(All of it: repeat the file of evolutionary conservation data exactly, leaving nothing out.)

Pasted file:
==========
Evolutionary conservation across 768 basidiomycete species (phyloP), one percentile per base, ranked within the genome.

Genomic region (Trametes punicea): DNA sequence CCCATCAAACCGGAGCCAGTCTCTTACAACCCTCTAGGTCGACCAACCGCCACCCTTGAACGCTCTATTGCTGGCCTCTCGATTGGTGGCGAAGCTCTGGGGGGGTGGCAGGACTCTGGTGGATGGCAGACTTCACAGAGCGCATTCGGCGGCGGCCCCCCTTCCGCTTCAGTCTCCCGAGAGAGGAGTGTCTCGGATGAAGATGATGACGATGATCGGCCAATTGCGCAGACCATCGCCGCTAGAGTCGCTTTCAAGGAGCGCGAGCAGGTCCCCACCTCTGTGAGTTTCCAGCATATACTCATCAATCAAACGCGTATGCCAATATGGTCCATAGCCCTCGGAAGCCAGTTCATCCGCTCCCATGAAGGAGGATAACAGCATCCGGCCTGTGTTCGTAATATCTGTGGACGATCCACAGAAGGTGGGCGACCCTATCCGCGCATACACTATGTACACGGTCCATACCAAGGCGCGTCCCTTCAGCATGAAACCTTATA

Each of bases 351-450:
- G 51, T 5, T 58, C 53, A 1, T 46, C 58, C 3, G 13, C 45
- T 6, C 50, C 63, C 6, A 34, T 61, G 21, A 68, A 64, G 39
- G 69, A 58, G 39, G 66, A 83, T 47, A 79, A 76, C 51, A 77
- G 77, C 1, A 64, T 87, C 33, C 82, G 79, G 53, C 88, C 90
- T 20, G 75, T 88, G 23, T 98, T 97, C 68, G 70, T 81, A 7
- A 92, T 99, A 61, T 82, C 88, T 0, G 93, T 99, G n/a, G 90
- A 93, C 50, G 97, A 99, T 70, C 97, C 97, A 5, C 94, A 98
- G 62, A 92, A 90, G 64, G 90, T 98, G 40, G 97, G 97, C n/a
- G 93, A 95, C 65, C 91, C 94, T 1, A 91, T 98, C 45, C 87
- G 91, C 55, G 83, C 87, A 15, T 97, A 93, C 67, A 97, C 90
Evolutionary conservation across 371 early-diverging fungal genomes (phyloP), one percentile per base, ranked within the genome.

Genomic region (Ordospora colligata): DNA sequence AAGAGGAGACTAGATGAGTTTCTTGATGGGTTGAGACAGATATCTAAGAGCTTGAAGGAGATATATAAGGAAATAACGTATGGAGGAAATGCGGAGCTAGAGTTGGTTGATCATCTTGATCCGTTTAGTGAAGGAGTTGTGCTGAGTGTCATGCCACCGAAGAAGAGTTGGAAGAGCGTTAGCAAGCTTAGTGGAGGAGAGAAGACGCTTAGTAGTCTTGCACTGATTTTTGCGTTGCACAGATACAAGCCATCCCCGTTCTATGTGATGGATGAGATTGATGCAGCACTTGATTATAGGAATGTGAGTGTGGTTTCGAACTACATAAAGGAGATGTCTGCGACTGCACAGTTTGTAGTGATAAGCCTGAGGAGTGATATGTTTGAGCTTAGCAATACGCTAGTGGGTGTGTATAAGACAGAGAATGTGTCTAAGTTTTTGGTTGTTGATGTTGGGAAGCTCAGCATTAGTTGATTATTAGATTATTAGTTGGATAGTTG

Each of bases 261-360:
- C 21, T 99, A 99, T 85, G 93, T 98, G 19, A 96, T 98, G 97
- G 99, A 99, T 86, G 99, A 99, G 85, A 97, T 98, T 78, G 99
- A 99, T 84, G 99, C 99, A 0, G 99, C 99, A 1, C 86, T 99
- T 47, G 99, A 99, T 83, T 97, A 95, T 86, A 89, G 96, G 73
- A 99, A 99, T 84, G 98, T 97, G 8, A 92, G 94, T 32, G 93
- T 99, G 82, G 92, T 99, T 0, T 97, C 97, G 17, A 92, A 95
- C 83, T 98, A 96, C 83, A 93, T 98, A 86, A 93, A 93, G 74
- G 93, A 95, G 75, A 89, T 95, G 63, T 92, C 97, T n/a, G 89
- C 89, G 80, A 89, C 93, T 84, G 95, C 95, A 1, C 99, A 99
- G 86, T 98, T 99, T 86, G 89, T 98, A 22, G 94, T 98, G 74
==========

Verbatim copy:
Evolutionary conservation across 768 basidiomycete species (phyloP), one percentile per base, ranked within the genome.

Genomic region (Trametes punicea): DNA sequence CCCATCAAACCGGAGCCAGTCTCTTACAACCCTCTAGGTCGACCAACCGCCACCCTTGAACGCTCTATTGCTGGCCTCTCGATTGGTGGCGAAGCTCTGGGGGGGTGGCAGGACTCTGGTGGATGGCAGACTTCACAGAGCGCATTCGGCGGCGGCCCCCCTTCCGCTTCAGTCTCCCGAGAGAGGAGTGTCTCGGATGAAGATGATGACGATGATCGGCCAATTGCGCAGACCATCGCCGCTAGAGTCGCTTTCAAGGAGCGCGAGCAGGTCCCCACCTCTGTGAGTTTCCAGCATATACTCATCAATCAAACGCGTATGCCAATATGGTCCATAGCCCTCGGAAGCCAGTTCATCCGCTCCCATGAAGGAGGATAACAGCATCCGGCCTGTGTTCGTAATATCTGTGGACGATCCACAGAAGGTGGGCGACCCTATCCGCGCATACACTATGTACACGGTCCATACCAAGGCGCGTCCCTTCAGCATGAAACCTTATA

Each of bases 351-450:
- G 51, T 5, T 58, C 53, A 1, T 46, C 58, C 3, G 13, C 45
- T 6, C 50, C 63, C 6, A 34, T 61, G 21, A 68, A 64, G 39
- G 69, A 58, G 39, G 66, A 83, T 47, A 79, A 76, C 51, A 77
- G 77, C 1, A 64, T 87, C 33, C 82, G 79, G 53, C 88, C 90
- T 20, G 75, T 88, G 23, T 98, T 97, C 68, G 70, T 81, A 7
- A 92, T 99, A 61, T 82, C 88, T 0, G 93, T 99, G n/a, G 90
- A 93, C 50, G 97, A 99, T 70, C 97, C 97, A 5, C 94, A 98
- G 62, A 92, A 90, G 64, G 90, T 98, G 40, G 97, G 97, C n/a
- G 93, A 95, C 65, C 91, C 94, T 1, A 91, T 98, C 45, C 87
- G 91, C 55, G 83, C 87, A 15, T 97, A 93, C 67, A 97, C 90
Evolutionary conservation across 371 early-diverging fungal genomes (phyloP), one percentile per base, ranked within the genome.

Genomic region (Ordospora colligata): DNA sequence AAGAGGAGACTAGATGAGTTTCTTGATGGGTTGAGACAGATATCTAAGAGCTTGAAGGAGATATATAAGGAAATAACGTATGGAGGAAATGCGGAGCTAGAGTTGGTTGATCATCTTGATCCGTTTAGTGAAGGAGTTGTGCTGAGTGTCATGCCACCGAAGAAGAGTTGGAAGAGCGTTAGCAAGCTTAGTGGAGGAGAGAAGACGCTTAGTAGTCTTGCACTGATTTTTGCGTTGCACAGATACAAGCCATCCCCGTTCTATGTGATGGATGAGATTGATGCAGCACTTGATTATAGGAATGTGAGTGTGGTTTCGAACTACATAAAGGAGATGTCTGCGACTGCACAGTTTGTAGTGATAAGCCTGAGGAGTGATATGTTTGAGCTTAGCAATACGCTAGTGGGTGTGTATAAGACAGAGAATGTGTCTAAGTTTTTGGTTGTTGATGTTGGGAAGCTCAGCATTAGTTGATTATTAGATTATTAGTTGGATAGTTG

Each of bases 261-360:
- C 21, T 99, A 99, T 85, G 93, T 98, G 19, A 96, T 98, G 97
- G 99, A 99, T 86, G 99, A 99, G 85, A 97, T 98, T 78, G 99
- A 99, T 84, G 99, C 99, A 0, G 99, C 99, A 1, C 86, T 99
- T 47, G 99, A 99, T 83, T 97, A 95, T 86, A 89, G 96, G 73
- A 99, A 99, T 84, G 98, T 97, G 8, A 92, G 94, T 32, G 93
- T 99, G 82, G 92, T 99, T 0, T 97, C 97, G 17, A 92, A 95
- C 83, T 98, A 96, C 83, A 93, T 98, A 86, A 93, A 93, G 74
- G 93, A 95, G 75, A 89, T 95, G 63, T 92, C 97, T n/a, G 89
- C 89, G 80, A 89, C 93, T 84, G 95, C 95, A 1, C 99, A 99
- G 86, T 98, T 99, T 86, G 89, T 98, A 22, G 94, T 98, G 74